Laura Spinney in The Guardian:
A lot has been written about how this pandemic is exacerbating social inequalities. But what if it’s because our societies are so unequal that this pandemic happened?
There is a school of thought that, historically, pandemics have been more likely to occur at times of social inequality and discord. As the poor get poorer, the thinking goes, their baseline health suffers, making them more prone to infection. At the same time they are forced to move more, in search of work, and to gravitate to cities. The rich, meanwhile, have more to spend on luxuries, including products that hail from far-flung places. The world becomes more tightly connected through trade, and germs, people and luxury goods travel together along trade routes that connect cities. On paper, it looks like a perfect storm.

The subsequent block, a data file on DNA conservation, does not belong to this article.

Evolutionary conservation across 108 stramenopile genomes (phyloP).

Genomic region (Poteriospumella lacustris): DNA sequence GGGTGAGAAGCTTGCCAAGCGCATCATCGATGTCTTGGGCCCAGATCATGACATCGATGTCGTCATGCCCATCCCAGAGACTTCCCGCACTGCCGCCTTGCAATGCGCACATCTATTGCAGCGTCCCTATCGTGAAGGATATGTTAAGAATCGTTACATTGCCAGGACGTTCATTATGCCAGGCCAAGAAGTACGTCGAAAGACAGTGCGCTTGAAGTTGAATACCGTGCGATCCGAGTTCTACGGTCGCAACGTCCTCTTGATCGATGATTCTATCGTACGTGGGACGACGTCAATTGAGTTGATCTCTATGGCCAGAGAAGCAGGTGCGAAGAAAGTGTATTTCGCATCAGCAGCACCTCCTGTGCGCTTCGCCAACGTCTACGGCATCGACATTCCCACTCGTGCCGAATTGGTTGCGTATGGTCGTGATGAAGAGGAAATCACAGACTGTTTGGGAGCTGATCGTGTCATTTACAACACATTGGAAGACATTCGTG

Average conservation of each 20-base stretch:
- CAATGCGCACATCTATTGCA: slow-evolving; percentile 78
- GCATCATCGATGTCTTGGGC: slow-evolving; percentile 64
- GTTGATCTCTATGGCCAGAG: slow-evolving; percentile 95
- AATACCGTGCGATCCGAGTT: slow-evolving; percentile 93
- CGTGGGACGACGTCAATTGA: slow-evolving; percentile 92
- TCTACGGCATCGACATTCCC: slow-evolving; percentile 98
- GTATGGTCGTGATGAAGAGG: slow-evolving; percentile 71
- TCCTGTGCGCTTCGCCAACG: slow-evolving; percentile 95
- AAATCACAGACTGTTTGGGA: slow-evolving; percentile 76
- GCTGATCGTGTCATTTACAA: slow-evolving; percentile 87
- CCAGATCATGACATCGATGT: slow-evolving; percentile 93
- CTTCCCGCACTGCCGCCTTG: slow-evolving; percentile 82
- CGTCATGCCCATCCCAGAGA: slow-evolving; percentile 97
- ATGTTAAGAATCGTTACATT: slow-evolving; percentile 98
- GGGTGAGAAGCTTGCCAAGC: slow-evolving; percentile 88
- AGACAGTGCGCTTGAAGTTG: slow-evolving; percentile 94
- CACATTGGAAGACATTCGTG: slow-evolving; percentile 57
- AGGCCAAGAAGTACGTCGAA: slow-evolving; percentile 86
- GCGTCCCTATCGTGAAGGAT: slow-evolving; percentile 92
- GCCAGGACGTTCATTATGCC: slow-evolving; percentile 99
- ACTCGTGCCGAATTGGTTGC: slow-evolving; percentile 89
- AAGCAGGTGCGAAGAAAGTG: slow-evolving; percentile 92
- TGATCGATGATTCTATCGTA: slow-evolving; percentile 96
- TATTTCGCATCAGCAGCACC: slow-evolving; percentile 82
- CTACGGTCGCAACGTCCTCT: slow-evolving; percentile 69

What about in reality? Historian Peter Turchin has described a strong statistical association between global connectedness, social crises and pandemics throughout history. An example is the second century CE, when the Roman and Chinese empires were at the peak of their wealth and power; the poor in both places were very poor, and the ancient silk routes were enjoying a heyday. Starting in 165CE, the Antonine plagues struck Rome; within a decade plague was devastating China too, and both empires then went into decline.